For me learning to speak some Te Reo was really daunting. As a new arrival into New Zealand from Yorkshire in the UK 4 years ago learning a new language was not something I had factored in to my move over to NZ.
As soon as my kids went to school there were Māori names for house groups, counting, waiata and Māori songs sung in school assemblies. Pretty soon they were coming home teaching me the new words and laughing at my terrible pronunciation. It was only once I started to work I realised that I was going to have to get serious and learn some Te Reo.
What really helped was using the online Māori dictionary as you get to hear the correct pronunciation of the words.
I also relied heavily on what my children learned through school. It was really disheartening though as they seemed to be able to pick it up so easily whilst it took me hours to get words to stick!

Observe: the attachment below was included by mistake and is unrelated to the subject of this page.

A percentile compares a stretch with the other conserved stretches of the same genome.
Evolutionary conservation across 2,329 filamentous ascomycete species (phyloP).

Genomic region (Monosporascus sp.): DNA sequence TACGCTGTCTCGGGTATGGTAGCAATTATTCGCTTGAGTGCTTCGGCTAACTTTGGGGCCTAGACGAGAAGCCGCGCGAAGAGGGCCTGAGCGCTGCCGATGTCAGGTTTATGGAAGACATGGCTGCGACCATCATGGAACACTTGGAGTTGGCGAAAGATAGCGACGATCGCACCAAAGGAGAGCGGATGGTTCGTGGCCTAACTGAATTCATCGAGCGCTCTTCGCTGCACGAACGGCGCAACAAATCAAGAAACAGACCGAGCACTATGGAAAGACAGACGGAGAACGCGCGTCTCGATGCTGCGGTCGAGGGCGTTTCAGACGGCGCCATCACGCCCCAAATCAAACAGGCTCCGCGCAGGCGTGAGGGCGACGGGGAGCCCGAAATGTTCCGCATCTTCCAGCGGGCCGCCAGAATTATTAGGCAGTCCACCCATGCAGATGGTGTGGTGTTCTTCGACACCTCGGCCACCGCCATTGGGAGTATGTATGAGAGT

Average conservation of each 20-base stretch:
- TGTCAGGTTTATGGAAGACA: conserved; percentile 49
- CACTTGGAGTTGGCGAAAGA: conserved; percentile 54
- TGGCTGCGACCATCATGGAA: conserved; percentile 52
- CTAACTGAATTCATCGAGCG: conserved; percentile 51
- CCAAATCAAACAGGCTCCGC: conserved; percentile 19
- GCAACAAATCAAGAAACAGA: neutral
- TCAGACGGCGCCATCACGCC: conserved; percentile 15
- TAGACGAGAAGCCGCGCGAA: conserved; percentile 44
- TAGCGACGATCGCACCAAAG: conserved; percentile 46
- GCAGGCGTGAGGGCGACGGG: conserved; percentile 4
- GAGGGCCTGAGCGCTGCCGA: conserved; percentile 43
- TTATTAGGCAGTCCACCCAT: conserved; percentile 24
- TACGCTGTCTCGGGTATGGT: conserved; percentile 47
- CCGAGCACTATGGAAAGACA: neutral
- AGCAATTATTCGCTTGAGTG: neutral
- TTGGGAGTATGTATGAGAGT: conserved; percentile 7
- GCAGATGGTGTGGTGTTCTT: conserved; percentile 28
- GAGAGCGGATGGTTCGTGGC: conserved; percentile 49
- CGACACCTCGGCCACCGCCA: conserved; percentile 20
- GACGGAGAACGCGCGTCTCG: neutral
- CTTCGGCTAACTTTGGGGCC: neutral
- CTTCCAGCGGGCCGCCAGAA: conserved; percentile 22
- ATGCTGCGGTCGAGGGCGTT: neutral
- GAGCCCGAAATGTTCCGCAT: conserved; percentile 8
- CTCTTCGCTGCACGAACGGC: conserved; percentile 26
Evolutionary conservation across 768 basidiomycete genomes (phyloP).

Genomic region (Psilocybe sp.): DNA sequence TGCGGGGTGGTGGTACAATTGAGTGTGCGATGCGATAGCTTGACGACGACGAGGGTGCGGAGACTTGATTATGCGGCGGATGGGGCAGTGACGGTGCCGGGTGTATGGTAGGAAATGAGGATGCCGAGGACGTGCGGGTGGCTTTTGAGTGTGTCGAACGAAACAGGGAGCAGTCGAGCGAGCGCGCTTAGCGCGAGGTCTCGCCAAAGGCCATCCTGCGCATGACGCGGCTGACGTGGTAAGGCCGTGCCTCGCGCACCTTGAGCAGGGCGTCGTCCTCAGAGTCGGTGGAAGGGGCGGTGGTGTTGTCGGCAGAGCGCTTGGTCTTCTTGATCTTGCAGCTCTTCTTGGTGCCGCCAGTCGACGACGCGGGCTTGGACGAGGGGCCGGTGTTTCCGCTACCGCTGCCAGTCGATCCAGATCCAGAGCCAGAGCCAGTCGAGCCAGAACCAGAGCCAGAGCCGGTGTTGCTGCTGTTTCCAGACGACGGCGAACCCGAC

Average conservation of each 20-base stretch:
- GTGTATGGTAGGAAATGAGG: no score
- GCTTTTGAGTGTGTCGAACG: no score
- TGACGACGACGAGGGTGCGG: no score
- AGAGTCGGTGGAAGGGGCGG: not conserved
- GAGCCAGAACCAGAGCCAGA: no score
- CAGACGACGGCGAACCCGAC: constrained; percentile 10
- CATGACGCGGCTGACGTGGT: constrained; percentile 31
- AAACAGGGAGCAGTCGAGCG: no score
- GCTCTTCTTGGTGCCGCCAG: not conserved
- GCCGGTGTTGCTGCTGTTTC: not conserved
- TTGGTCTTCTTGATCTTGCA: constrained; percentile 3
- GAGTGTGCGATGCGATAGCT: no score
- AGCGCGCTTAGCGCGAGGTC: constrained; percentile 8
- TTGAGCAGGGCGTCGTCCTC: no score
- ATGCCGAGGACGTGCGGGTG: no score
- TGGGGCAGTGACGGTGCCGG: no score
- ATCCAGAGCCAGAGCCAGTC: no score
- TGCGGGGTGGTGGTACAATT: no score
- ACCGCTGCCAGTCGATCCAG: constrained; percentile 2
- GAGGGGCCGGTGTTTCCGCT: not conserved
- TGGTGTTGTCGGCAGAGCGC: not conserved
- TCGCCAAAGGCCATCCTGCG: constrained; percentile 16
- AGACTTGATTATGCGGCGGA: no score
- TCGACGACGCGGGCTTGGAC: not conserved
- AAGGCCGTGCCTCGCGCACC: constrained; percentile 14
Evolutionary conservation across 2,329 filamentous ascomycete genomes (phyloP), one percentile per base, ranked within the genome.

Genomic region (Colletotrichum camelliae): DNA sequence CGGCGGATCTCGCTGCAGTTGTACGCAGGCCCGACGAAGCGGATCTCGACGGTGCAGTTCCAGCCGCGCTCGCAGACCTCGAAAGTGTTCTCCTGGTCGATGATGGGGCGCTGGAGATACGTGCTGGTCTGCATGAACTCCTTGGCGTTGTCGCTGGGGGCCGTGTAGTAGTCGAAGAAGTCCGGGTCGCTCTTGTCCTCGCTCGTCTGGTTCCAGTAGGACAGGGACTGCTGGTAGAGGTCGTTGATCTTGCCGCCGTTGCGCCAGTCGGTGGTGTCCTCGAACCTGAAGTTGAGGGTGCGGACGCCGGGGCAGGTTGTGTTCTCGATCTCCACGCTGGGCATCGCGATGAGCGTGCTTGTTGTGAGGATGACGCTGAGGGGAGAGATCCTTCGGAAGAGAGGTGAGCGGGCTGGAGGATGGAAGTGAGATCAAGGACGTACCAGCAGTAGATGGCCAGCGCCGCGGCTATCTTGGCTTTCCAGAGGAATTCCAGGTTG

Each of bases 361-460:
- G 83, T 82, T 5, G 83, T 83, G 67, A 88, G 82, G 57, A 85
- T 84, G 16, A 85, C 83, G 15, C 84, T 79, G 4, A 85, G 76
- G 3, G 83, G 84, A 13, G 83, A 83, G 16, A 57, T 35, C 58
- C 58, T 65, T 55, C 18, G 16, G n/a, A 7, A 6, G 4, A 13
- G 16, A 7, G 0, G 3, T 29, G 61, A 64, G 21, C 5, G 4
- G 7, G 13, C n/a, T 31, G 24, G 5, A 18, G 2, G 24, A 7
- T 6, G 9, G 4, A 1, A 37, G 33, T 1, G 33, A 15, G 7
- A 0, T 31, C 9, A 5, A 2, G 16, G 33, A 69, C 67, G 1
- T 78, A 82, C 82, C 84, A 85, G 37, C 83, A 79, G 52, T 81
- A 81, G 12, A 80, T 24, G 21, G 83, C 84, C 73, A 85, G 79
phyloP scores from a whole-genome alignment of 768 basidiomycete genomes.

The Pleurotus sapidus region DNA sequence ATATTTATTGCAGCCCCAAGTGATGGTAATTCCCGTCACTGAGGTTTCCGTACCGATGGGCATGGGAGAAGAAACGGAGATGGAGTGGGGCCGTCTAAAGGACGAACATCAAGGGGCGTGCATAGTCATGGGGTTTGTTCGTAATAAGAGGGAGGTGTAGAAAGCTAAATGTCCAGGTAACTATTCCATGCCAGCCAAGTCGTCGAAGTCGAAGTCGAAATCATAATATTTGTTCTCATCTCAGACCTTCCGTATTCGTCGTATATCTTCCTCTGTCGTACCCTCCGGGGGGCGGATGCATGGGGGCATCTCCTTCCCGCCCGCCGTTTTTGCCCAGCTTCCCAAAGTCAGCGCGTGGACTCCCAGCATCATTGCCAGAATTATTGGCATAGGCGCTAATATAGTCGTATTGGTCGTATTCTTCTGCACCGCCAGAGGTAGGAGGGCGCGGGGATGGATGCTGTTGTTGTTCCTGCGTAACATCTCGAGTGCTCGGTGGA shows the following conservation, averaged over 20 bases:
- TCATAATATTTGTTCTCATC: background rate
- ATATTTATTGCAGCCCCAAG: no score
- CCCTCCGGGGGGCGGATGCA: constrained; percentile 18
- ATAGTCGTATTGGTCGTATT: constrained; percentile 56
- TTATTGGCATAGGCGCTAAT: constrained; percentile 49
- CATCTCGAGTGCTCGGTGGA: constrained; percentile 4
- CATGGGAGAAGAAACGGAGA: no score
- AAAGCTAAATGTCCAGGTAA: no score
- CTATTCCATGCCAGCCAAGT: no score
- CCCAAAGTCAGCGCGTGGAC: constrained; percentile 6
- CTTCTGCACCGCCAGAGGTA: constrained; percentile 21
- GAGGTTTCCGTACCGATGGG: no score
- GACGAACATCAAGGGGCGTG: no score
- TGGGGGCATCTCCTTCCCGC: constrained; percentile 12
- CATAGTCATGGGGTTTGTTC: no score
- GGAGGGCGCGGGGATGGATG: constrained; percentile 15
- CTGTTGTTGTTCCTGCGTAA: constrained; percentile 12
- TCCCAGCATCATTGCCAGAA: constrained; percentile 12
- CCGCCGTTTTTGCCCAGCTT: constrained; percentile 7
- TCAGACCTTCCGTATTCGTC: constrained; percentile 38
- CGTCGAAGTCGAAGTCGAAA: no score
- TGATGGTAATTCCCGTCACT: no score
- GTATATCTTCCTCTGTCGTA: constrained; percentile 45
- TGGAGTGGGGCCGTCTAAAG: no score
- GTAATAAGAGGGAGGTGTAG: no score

I bought the game Tākaro which is a Te Reo Māori language game that involves matching symbols and words. It is so much fun and made the learning much easier for me.
So I had learned all these new words but still felt nervous speaking them out loud to colleagues and customers. Partly because of my terrible accent and pronunciation but partly something else I couldn’t quite work out. I just didn’t feel connected enough.
I started my journey into understanding and learning more about Māori culture and traditions. To learn more about the history of New Zealand and the Māori people.
To me learning the language comes hand in hand with understanding about the culture and the history of Māori people.
So now as a British immigrant living in New Zealand when I say ‘Kia ora’ it means so much more than saying hello.
Looking for ways to help improve your te reo Māori skills? Try these:
- Beginner’s kete to learning basic Māori language Printable folding card for your wallet
- Practise with other learners at the weekly Kawhe & Kōrero session at New Brighton Library
- Find dictionaries, phrase books, and te reo learning resources at the library